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Old 01-02-2010, 04:29 PM   #1
AlastairSC
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enough memory?


Hi everyone,

My first post. Just wiped Windows on a Dell Inspiron 8000 and installed Ubuntu. Most things going well but ran GIMP today and noticed the dissolve very slow. Think I might need more memory? I typed $ free -m and got this:

total used free shared buffers cached
Mem: 497 483 14 0 15 215
-/+ buffers/cache: 251 245
Swap: 839 43 796



I take this to mean I have 500MB of memory but most of it is used up on something? Does this explain why opening new windows incurs a lag of a few seconds and my GIMP slideshow runs very slowly?


Any answers appreciated but please keep it simple - I was a pretty good Windows user but know very little about Linux.

Thanks to anyone who can help.
 
Old 01-02-2010, 04:34 PM   #2
btmiller
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It does indeed look like you have 512 MB of memory (some of it is hardwaired by the kernel and not visible in free, which is why you see only 497 MB). Of your 497 MB of available memory, 383 MB are used. However, if you look at the second line of your output, you see that when buffer/cache memory is subtracted only 251 MB is in use. Linux actually tries to use as much of your memory as possible (after all, what good is having it if you don't use it?). However, in most cases much of the memory used is in buffers/caches which can be released to applications if needed. So it doesn't look like you're terribly short on memory. However, you seem to have 43 MB in swap. If you start seeing more and more swap usage, that's bad! Your system should swap rarely, if at all, since swap space on the hard disk is so much slower than RAM.

GIMP is a very processor and memory intensive application. It would be helpful if we knew a little more about your hardware (processor, graphics card, etc.) and what other software you're running.

All this being said, 512 MB is a bit on the low side these days for heavy graphics work. Bumping yourself up to 1 GB could be helpful.
 
Old 01-02-2010, 04:36 PM   #3
worm5252
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You only have 14MB of physical memory available and 796MB of your swap space available. That would explain your lag. Things will move much faster when being processed in physical memory.

Really an upgrade is up to you, I mean you are not at a system crippling state or anything.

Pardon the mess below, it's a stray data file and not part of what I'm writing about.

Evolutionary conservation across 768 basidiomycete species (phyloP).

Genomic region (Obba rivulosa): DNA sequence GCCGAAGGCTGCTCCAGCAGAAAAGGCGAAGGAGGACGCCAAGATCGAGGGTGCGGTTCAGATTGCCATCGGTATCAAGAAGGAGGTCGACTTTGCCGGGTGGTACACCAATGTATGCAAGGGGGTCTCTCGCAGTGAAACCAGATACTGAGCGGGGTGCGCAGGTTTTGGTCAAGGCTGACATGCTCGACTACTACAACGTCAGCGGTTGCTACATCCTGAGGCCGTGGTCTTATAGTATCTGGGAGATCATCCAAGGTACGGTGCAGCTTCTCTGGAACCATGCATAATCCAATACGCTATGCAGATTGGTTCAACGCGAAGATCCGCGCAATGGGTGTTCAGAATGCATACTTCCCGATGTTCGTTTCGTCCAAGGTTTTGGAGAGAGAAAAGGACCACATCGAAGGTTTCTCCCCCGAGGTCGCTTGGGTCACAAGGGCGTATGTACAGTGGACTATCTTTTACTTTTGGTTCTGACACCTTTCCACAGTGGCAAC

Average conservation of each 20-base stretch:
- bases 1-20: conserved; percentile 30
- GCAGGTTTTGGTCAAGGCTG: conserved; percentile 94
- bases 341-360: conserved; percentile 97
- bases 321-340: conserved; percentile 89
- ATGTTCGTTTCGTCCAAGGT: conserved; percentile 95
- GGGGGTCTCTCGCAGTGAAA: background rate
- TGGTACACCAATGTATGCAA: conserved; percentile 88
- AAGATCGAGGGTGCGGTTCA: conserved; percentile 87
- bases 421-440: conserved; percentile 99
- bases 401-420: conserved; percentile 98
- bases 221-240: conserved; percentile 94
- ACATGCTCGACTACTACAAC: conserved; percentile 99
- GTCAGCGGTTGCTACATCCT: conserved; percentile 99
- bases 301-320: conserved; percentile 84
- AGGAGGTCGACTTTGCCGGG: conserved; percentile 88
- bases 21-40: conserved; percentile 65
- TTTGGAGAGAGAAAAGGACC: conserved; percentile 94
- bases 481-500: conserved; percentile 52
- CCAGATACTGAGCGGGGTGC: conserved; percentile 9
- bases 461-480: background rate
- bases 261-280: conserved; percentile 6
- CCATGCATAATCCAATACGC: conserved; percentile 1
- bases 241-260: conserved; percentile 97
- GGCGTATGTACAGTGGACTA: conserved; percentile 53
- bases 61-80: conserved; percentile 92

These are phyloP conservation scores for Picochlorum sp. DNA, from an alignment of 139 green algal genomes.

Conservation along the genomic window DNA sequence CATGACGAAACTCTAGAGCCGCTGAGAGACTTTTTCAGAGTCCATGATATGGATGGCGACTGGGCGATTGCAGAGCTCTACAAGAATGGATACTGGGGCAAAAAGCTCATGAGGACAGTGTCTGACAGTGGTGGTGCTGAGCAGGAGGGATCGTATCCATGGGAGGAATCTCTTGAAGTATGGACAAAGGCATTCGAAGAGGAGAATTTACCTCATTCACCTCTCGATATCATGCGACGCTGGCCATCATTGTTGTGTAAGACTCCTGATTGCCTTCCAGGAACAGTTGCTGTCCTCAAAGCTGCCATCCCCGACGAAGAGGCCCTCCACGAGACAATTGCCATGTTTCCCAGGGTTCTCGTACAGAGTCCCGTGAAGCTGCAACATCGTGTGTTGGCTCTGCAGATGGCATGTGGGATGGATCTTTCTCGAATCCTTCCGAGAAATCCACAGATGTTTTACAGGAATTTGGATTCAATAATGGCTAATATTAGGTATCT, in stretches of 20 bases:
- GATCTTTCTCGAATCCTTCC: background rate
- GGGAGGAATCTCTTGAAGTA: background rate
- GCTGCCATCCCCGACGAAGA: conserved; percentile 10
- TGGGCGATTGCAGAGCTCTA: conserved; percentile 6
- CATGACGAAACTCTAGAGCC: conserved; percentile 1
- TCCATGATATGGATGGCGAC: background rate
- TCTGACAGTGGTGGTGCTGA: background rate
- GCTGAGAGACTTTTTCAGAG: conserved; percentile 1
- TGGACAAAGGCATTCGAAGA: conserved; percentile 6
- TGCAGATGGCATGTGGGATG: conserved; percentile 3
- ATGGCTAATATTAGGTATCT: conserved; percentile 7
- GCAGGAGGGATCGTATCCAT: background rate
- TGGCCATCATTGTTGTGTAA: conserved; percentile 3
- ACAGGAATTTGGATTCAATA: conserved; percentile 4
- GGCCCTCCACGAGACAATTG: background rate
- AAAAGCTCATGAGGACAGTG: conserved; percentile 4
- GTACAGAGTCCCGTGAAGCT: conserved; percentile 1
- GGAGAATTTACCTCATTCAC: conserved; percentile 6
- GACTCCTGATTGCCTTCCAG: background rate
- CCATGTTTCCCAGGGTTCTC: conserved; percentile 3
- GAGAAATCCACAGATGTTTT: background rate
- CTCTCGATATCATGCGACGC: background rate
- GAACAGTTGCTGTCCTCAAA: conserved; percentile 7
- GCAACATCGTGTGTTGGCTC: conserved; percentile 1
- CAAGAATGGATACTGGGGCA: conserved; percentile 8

Old 01-02-2010, 05:19 PM   #4
speck
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You have 245MB free out of 512MB (approximately 50% so that's OK), but you've used 43MB swap space (not so good). If you're comfortable working in a more minimalistic environment, I would suggest you use LXDE or just a window manager like Fluxbox instead of the full Gnome environment. That would certainly free up a good chunk of your 512MB, which could then be used for applications (like Gimp).
 
Old 01-02-2010, 06:11 PM   #5
AlastairSC
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Gosh thanks folks - I'm amazed to get such quick answers. I've googled my system and 500MB is the max, btmiller.

I've managed to install Irfanview and get it working so I can do basic image editing. I'm impressed with GIMP, though (Iview doesn't have a clone tool, for one thing) so I'd like to use this or perhaps some lighter Linux image editing software if there was something?

Speck, I don't know how to switch from full Gnome to LXDE or Fluxbox but I'd be happy to do it if I would still recognise the environment! (What I have now is similar to Windows so I'm getting comfortable with it, even using the occasional terminal command).

Perhaps someone could point me in the direction of how to do it, please? If I couldn't cope with it would I be able to switch back to my present environment and just accept things? It's an old laptop and I'm just glad it's still working at all!

Thanks again in advance to everyone - what a great forum!
 
Old 01-02-2010, 06:26 PM   #6
syg00
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Gimp is basically it - and it is hungry.
Better perhaps to toss Ubuntu, and maybe look at installing Xubuntu - a lighter Ubuntu that is pre-packaged. Seems 9.04 latest is available, but that may be a good thing given the problems with 9.10.
 
Old 01-02-2010, 08:44 PM   #7
MTK358
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Xubuntu is lighter because it uses the less resource-hungry Xfce desktop instead of GNOME.

You can also skip the whole desktop environment and go with a plain window manager.

http://www.xwinman.org/
 
Old 01-02-2010, 11:31 PM   #8
DragonSlayer48DX
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Quote:
Originally Posted by AlastairSC View Post
Perhaps someone could point me in the direction of how to do it, please? If I couldn't cope with it would I be able to switch back to my present environment and just accept things?
If done correctly, yes. In the terminal, type:

Code:
sudo apt-get install xubuntu-desktop
When the installation is finished, reboot and select XFCE from the menu on the login screen and set it as your default environment. If you're not happy with it, simply select Gnome from the same menu at next startup.

Cheers

Last edited by DragonSlayer48DX; 01-02-2010 at 11:32 PM.
 
Old 01-03-2010, 12:12 PM   #9
AlastairSC
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enough memory?

Quote:
Originally Posted by dragonslayer48dx View Post
If you're not happy with it, simply select Gnome from the same menu at next startup.
I am happy with the Xubuntu/Xfce setup - very happy. It's seems indistinguishable from the Gnome desktop. Is is possible to uninstall the ubuntu/gnome setup I had originally? I want to free up more disk space.

Thanks again.....
 
  


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